Third Democrat files to challenge Yoder in 3rd District; Democrats betting Trump puts district in play
Jay Sidie, a Johnson County businessman, announced Thursday he plans to file as a Democrat to challenge Republican Congressman Kevin Yoder in the 3rd District.
That would make Sidie the third Democrat to enter the race. Reggie Marselus, who ran unsuccessfully for the Democratic nomination in 2014, and Nathaniel McLaughlin, a health care administrator from Kansas City, Kan., have officially filed in that race.
Sidie is a financial advisor and founder of his own firm, Counterpunch Financial in Mission Woods.
Greg Goode, a Louisburg Republican, has also filed to challenge Yoder in the GOP primary.
In his announcement, Sidie tried to link Yoder with Republican Gov. Sam Brownback, saying he "will always stand up for middle class families and fight back against the devastating Yoder-Brownback education cuts."
Yoder, a former member of the Kansas House, was first elected to Congress in 2010, the same year Brownback stepped down from the U.S. Senate to run for governor, so the two have never served together in the same level of government.
Kansas Democrats are hoping to capitalize at all levels this year off of Brownback's low approval ratings. A Morning Consult poll released last week showed him at just 26 percent, making him the least popular governor in the United States.
And nationally, they're also banking on the idea that having Donald Trump at the top of the ticket will be a drag on other GOP candidates further down the ballot.
In March, the Democratic Congressional Campaign Committee announced it was trying to recruit a candidate against Yoder, believing that having Donald Trump at the top of the GOP ticket could make him vulnerable because the 3rd District — Johnson and Wyandotte Counties, and a small portion of Miami County — has a high percentage of college-educated and suburban voters, two key demographic groups where Trump's approval ratings are the lowest.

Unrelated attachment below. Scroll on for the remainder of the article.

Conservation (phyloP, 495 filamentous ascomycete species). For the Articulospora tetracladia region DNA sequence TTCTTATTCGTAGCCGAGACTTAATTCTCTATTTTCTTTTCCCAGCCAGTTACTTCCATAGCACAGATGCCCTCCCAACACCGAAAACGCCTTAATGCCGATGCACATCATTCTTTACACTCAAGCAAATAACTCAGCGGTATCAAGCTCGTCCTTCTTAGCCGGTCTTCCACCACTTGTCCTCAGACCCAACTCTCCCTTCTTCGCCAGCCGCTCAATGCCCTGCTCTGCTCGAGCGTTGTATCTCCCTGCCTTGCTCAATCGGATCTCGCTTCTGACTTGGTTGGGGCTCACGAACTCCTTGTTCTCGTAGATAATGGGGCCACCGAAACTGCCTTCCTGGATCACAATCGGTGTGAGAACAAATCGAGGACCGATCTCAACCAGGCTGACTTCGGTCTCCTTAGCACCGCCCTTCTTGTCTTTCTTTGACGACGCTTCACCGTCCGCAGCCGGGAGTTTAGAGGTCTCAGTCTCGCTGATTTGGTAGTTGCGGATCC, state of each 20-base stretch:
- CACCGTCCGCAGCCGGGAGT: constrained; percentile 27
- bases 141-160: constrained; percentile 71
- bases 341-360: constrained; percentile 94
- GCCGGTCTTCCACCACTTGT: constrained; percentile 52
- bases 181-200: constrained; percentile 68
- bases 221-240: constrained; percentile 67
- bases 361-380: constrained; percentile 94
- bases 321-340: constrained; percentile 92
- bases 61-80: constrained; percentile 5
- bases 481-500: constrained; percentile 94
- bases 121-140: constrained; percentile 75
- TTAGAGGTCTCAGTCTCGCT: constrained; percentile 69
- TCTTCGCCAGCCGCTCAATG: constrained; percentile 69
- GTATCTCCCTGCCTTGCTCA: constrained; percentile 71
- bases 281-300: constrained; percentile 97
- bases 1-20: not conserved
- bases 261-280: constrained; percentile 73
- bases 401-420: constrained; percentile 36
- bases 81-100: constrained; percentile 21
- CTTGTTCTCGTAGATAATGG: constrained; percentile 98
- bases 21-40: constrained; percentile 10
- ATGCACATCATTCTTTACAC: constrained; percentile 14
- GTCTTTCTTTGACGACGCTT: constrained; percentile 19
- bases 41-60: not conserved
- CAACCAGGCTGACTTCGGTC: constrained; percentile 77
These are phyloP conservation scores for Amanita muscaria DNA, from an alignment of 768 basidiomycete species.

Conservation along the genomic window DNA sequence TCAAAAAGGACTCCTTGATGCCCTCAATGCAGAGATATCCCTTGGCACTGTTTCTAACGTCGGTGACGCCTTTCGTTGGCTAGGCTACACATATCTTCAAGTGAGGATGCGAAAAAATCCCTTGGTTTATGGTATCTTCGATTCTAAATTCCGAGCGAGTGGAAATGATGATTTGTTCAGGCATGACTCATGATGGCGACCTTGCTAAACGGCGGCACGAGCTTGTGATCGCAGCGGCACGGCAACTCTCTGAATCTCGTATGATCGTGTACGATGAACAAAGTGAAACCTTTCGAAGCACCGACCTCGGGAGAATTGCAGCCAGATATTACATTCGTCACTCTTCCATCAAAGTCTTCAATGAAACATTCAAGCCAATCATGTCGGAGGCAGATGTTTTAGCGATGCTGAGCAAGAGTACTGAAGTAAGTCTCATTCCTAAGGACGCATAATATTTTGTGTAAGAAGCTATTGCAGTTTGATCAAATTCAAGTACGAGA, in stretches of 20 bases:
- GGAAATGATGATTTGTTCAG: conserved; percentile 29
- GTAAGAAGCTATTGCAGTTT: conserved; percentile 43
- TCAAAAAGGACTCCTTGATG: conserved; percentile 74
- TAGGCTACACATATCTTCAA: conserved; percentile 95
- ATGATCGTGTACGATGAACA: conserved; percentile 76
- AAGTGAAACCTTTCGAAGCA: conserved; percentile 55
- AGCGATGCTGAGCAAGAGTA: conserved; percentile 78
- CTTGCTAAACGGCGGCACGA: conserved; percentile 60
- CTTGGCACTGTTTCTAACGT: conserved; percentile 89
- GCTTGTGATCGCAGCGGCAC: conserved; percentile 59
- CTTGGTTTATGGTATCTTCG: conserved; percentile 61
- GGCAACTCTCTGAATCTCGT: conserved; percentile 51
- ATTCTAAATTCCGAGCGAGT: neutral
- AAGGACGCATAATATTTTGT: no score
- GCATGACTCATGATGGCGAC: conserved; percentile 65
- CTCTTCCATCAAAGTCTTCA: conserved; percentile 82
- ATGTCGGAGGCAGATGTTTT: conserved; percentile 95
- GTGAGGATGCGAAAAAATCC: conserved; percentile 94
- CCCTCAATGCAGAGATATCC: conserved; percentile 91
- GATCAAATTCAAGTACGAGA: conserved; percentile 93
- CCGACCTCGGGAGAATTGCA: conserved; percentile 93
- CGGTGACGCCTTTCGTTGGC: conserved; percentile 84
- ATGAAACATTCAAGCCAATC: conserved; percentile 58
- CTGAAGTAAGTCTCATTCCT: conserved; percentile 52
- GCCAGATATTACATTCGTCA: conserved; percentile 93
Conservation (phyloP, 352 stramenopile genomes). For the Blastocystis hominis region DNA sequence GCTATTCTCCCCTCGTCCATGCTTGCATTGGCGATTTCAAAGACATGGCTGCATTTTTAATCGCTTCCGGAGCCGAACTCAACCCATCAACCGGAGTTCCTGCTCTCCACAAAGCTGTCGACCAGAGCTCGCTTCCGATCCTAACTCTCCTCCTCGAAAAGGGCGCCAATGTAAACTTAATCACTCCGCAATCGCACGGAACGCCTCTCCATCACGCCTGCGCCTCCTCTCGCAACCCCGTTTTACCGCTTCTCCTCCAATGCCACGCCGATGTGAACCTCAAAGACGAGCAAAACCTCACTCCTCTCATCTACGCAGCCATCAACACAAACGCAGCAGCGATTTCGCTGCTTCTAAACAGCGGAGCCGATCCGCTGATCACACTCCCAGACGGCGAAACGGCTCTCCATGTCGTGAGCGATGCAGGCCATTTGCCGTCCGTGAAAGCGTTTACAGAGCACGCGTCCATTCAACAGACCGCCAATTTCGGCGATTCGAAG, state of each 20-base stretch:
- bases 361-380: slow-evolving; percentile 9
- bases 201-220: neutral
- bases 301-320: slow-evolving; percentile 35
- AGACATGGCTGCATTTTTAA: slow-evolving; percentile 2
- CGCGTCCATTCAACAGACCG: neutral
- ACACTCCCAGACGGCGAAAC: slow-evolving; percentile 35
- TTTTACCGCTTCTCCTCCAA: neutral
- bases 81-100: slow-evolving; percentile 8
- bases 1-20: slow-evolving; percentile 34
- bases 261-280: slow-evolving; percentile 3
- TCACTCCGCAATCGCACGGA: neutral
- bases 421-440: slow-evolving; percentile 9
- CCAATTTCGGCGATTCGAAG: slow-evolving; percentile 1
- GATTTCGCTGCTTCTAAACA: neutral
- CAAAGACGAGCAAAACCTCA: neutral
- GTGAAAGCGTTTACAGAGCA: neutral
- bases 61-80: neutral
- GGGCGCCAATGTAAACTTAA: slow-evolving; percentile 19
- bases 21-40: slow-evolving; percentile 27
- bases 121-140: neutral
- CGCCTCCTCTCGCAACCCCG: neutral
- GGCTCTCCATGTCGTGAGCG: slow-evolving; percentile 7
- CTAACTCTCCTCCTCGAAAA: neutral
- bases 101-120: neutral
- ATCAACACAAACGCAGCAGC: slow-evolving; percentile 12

But most observers still rate Yoder as the prohibitive favorite in that race. He won his last re-election bid against Democrat Kelly Kultala, 60 percent to 40 percent.
Kansas Republicans hasten to point out that Hillary Clinton's approval ratings are not much better than Trump's, and they don't believe she'll be able to motivate Democrats to turn out and vote in the same way Barack Obama was able to do in 2008 and 2012.
The Democratic Congressional Campaign Committee on Tuesday launched automated phone calls in the 2nd congressional district blaming U.S. Rep. Lynn Jenkins, R-Topeka, for helping shut down the federal government.
The campaign asks Kansans to call Jenkins to tell her to end the shutdown.
The call says: "While you were sleeping, Congresswoman Lynn Jenkins shut down the government. You heard that right. But even worse — Congresswoman Jenkins is still getting paid — and she's not listening to our frustration. All because of her demand to take away your benefits and protect insurance company profits."
Jenkins, whose district includes Lawrence, has voted for bills to fund government but only if the Affordable Care Act is repealed or key parts of it delayed. She has blamed Democrats for failing to approve the bill. And Jenkins has asked that her pay be withheld until the government is operating again.
The DCCC has also launched similar automated calls against U.S. Rep. Kevin Yoder, R-Overland Park.